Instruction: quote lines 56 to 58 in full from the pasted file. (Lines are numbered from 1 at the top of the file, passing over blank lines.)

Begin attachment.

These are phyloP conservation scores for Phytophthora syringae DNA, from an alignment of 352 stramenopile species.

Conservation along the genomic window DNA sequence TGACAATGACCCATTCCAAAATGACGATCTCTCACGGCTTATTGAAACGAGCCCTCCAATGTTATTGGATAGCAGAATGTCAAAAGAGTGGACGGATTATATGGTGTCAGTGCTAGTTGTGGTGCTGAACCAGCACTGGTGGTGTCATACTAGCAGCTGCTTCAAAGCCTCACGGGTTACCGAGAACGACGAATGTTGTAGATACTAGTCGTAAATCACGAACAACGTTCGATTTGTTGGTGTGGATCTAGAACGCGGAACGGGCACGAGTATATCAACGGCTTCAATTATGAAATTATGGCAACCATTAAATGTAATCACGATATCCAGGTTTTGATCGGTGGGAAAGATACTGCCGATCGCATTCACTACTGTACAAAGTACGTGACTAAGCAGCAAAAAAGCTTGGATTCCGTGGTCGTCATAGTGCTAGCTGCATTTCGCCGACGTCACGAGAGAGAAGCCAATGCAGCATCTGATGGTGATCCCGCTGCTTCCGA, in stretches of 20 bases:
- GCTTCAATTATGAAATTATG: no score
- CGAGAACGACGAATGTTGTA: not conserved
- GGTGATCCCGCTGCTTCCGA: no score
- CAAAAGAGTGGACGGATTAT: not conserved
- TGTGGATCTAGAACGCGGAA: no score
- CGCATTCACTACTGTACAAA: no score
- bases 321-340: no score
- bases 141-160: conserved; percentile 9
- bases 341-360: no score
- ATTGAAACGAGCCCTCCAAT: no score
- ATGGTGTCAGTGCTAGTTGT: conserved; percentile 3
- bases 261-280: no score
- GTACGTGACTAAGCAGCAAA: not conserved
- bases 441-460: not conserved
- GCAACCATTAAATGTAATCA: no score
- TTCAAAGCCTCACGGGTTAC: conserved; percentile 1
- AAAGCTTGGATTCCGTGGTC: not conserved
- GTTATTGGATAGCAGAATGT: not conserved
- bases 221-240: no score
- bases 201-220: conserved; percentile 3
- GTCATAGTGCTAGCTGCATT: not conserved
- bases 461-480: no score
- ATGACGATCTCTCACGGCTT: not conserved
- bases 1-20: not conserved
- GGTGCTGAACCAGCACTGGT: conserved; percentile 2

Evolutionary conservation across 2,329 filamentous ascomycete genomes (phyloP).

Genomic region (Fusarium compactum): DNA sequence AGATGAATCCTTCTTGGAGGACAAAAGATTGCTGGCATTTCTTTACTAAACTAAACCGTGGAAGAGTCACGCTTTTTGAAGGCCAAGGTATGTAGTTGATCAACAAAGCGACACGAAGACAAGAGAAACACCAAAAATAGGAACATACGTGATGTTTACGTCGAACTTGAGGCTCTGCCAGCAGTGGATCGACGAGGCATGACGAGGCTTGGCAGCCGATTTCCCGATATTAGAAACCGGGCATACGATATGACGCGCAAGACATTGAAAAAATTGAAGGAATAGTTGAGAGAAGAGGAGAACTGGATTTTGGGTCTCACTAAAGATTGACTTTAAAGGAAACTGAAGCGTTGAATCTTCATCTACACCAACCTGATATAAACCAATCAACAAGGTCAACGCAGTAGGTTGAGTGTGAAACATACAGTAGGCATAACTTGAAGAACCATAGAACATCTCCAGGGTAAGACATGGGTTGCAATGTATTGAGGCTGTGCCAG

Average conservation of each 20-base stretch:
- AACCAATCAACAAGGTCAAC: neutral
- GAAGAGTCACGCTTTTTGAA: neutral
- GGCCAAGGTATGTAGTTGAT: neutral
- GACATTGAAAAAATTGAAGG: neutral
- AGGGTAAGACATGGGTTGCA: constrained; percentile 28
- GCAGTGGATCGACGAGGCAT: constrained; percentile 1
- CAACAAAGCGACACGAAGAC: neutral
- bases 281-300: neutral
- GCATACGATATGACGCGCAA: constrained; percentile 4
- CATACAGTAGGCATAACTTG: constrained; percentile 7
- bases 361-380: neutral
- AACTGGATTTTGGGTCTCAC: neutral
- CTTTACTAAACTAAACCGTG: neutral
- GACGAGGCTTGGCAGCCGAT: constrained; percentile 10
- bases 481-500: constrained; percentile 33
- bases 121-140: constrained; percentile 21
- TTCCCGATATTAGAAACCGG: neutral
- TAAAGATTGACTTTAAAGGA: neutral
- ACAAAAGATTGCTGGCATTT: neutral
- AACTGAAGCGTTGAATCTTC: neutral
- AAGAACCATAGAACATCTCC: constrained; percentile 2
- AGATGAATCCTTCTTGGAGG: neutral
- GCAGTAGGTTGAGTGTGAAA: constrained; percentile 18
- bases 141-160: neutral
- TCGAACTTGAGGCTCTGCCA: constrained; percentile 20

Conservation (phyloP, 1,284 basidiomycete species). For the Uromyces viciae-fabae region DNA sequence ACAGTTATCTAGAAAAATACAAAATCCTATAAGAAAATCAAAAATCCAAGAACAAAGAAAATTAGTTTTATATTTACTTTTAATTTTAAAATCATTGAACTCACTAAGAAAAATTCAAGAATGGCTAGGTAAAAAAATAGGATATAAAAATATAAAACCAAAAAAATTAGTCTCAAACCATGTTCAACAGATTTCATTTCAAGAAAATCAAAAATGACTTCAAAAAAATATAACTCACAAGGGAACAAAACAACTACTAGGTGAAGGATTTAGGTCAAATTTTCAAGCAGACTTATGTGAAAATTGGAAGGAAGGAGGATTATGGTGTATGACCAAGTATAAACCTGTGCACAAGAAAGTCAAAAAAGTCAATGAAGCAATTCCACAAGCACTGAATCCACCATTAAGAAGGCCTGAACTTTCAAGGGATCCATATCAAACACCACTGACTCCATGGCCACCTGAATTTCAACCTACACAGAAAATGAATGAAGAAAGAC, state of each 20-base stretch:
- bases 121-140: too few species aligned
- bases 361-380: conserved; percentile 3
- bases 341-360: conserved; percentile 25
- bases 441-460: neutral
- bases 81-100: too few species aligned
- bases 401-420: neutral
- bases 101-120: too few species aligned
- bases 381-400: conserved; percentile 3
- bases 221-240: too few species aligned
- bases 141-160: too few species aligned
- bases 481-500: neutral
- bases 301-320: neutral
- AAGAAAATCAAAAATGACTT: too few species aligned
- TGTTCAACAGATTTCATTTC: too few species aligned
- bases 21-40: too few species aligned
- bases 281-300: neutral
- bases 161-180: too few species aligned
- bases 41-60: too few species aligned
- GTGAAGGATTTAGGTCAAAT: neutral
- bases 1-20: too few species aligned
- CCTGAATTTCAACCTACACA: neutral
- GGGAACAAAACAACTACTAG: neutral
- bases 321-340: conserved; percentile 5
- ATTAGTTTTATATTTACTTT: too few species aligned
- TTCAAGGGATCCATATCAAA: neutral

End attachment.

Conservation (phyloP, 1,284 basidiomycete species). For the Uromyces viciae-fabae region DNA sequence ACAGTTATCTAGAAAAATACAAAATCCTATAAGAAAATCAAAAATCCAAGAACAAAGAAAATTAGTTTTATATTTACTTTTAATTTTAAAATCATTGAACTCACTAAGAAAAATTCAAGAATGGCTAGGTAAAAAAATAGGATATAAAAATATAAAACCAAAAAAATTAGTCTCAAACCATGTTCAACAGATTTCATTTCAAGAAAATCAAAAATGACTTCAAAAAAATATAACTCACAAGGGAACAAAACAACTACTAGGTGAAGGATTTAGGTCAAATTTTCAAGCAGACTTATGTGAAAATTGGAAGGAAGGAGGATTATGGTGTATGACCAAGTATAAACCTGTGCACAAGAAAGTCAAAAAAGTCAATGAAGCAATTCCACAAGCACTGAATCCACCATTAAGAAGGCCTGAACTTTCAAGGGATCCATATCAAACACCACTGACTCCATGGCCACCTGAATTTCAACCTACACAGAAAATGAATGAAGAAAGAC, state of each 20-base stretch:
- bases 121-140: too few species aligned
- bases 361-380: conserved; percentile 3